Resilience training; PTSD injury claims proposed for first responders

The Business and Labor Committee heard testimony Jan. 27 on a bill meant to address the mental health toll experienced by emergency first responders.

Sen. Tom Brewer
Sen. Tom Brewer

LB963, sponsored by Gordon Sen. Tom Brewer, would provide first responders with opportunities to receive resilience training to help prevent or mitigate the effects of post-traumatic stress disorder.

The culture among first responders is one of toughness, Brewer said, which can lead to failure to recognize the symptoms of PTSD caused by trauma experienced while on the job.

Brewer said that receiving a diagnosis of PTSD following a traumatic injury suffered during his military service finally explained his inability to sleep and maintain relationships, as well as memory loss and increased irritability.

“You can only do this work so much and have it not tear away at the fabric of your being,” he said. “You can hide it all you want, but at some point, it will tear you in two and the result of that will cause issues that are unfixable [without treatment].”

The bill would allow first responders to establish a presumptive case of PTSD from cumulative injury or stress as a personal injury for workers’ compensation purposes.

To establish such a case, the first responder must show that he or she: underwent a mental health examination before the onset of the mental injury or illness, obtained testimony from a qualifying mental health professional that he or she suffers from a mental injury or illness and participated in resilience training prior to the onset of the mental injury or illness and annually thereafter.

The state Department of Health and Human Services would reimburse first responders for resilience training if their employers do not.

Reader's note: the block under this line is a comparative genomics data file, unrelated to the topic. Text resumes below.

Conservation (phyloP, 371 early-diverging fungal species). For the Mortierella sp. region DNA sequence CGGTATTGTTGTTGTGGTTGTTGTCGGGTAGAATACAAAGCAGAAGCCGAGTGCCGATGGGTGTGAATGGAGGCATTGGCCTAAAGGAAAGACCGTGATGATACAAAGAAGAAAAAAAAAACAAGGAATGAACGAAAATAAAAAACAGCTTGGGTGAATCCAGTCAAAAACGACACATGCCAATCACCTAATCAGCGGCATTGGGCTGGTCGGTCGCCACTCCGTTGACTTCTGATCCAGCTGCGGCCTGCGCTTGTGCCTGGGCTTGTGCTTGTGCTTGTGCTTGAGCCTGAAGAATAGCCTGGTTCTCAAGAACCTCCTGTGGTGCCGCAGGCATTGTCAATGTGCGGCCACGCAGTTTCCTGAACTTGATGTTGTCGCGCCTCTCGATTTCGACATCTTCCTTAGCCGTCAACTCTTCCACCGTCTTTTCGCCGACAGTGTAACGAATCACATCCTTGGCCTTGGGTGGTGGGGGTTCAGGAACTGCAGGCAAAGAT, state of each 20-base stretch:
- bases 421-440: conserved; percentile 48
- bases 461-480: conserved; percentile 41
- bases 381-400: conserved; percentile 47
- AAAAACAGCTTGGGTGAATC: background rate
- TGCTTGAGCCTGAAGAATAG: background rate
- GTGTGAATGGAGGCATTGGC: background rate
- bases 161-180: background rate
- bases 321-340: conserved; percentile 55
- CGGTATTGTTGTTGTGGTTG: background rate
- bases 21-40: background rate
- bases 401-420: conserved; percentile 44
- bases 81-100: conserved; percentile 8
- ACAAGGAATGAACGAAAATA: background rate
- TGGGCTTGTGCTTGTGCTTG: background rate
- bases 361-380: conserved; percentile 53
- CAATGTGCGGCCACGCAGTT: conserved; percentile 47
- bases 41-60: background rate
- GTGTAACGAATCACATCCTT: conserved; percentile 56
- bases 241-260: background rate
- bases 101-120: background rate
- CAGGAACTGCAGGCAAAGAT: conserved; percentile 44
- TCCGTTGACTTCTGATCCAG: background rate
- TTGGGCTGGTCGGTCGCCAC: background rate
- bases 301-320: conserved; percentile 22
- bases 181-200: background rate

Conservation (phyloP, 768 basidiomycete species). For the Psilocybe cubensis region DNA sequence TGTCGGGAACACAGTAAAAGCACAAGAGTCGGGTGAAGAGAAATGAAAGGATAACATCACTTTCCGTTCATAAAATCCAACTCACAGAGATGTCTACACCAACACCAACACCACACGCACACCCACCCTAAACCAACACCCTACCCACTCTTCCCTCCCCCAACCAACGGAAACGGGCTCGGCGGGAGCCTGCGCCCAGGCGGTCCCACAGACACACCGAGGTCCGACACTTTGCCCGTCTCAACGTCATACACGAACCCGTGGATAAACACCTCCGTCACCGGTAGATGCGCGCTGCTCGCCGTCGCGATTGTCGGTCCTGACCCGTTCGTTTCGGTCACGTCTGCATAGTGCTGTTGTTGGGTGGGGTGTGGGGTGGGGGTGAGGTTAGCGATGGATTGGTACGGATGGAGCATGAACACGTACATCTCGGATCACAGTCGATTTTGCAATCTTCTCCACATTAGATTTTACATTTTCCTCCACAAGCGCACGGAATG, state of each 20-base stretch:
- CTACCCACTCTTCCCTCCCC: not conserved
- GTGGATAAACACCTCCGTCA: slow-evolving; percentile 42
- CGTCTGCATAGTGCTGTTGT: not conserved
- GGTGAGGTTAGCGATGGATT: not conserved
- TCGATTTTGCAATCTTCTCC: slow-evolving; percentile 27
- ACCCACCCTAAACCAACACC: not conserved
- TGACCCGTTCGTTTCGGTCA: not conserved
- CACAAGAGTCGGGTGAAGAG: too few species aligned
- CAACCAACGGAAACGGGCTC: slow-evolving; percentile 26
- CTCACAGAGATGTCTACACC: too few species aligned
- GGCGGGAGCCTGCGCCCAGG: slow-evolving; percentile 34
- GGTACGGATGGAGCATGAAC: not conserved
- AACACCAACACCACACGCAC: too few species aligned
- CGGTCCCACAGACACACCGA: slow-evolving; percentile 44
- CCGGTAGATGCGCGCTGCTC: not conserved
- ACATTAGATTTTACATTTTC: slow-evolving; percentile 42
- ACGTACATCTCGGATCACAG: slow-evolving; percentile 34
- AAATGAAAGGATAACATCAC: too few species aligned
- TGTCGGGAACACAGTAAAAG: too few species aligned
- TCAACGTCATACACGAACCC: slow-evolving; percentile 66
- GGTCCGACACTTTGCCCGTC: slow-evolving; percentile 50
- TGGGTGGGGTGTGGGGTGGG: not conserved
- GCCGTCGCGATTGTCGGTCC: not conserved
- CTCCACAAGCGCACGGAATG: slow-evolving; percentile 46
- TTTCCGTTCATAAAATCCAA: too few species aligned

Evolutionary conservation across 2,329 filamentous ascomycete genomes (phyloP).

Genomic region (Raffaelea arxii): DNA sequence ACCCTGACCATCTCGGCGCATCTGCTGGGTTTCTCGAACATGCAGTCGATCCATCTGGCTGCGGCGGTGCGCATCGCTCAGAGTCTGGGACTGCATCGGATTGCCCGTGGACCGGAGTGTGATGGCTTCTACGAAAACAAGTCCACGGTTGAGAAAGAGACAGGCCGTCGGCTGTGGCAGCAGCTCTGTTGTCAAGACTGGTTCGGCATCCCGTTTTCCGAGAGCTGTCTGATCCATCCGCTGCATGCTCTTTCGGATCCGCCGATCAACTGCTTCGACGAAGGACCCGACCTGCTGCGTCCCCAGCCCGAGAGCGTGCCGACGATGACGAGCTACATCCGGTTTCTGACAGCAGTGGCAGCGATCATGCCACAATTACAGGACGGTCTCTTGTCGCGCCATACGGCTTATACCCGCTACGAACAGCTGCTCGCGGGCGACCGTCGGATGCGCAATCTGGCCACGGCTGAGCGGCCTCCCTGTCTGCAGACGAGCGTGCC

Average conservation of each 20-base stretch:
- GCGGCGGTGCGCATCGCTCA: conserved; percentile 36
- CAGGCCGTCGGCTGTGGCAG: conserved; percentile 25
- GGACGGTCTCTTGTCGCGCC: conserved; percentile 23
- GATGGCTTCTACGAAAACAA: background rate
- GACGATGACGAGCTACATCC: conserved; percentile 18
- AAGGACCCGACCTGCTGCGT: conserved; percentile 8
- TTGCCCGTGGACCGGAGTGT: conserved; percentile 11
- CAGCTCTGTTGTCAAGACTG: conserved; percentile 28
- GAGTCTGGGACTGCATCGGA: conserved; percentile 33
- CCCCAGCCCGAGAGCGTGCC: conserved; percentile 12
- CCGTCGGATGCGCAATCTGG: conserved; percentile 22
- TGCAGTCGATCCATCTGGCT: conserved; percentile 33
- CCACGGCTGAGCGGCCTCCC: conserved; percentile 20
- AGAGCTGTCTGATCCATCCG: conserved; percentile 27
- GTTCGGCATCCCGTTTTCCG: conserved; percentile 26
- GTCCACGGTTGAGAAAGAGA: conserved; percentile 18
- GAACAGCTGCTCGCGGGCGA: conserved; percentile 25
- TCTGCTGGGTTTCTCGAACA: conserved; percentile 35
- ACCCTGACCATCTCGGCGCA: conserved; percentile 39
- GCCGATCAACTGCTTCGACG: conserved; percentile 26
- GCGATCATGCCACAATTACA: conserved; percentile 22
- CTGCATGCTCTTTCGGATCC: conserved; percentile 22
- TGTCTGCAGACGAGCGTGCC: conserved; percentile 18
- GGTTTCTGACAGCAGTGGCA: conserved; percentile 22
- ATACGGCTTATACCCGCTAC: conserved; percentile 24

Under LB963, a practicing physician, psychologist, physician assistant, advanced practice registered nurse, mental health practitioner or clergy member all would be qualified to render an official diagnosis of PTSD.

Tyler Fausset was diagnosed with PTSD following a particularly traumatic call as an Omaha firefighter. He supported the bill, he said, because it provides a means for all first responders to build resiliency and continue to serve their communities to their fullest potential.

“PTSD can sometimes be described as an individual falling down into a large hole by themselves, with no way out, never to see the light and only to sit in the darkness,” Fausset said. “What LB963 says is that we as a community … are saying to our first responders that we’re jumping in this hole with you, we’re going to give you the tools, the resources and the education to get out and that we support you.”

Heather Livengood of Omaha also spoke in favor of the bill. She said her husband, Rich, took his life in 2014 following a long firefighting career that resulted in undiagnosed PTSD.

“The resiliency training … will give our responders the necessary equipment to process the things that they see every day—things that the rest of us probably will never have to witness,” Livengood said. “It is this training that I wish my husband had had the opportunity to receive and it is this training that will keep our first responders on the front lines on the way to mentally healthy and happy retirements.”

Representing the First Responders Foundation, Jodi Teal also supported LB963. Incidents of PTSD are reported to be five times higher among first responders than other professions, she said, but stigmas around mental health issues persist.

“We are told that when the oxygen mask drops from a plane, its best to [put on yours] before you put the mask on the individual next to you,” Teal said. “The same thing needs to be said for our first responders because [they] cannot be their best if they’re not taking care of themselves.”

Lynn Rex of the League of Nebraska Municipalities spoke in opposition to the bill. Her organization is supportive of the intent behind the bill, she said, but is concerned by the broad language that potentially would allow unqualified people to make medical diagnoses.

“Clergy members have a very important role in our communities across the state, but they are not qualified to make this determination in our view,” Rex said. “They certainly can refer you to a professional, but they are not that [mental health] professional.”

The committee took no immediate action on the bill.

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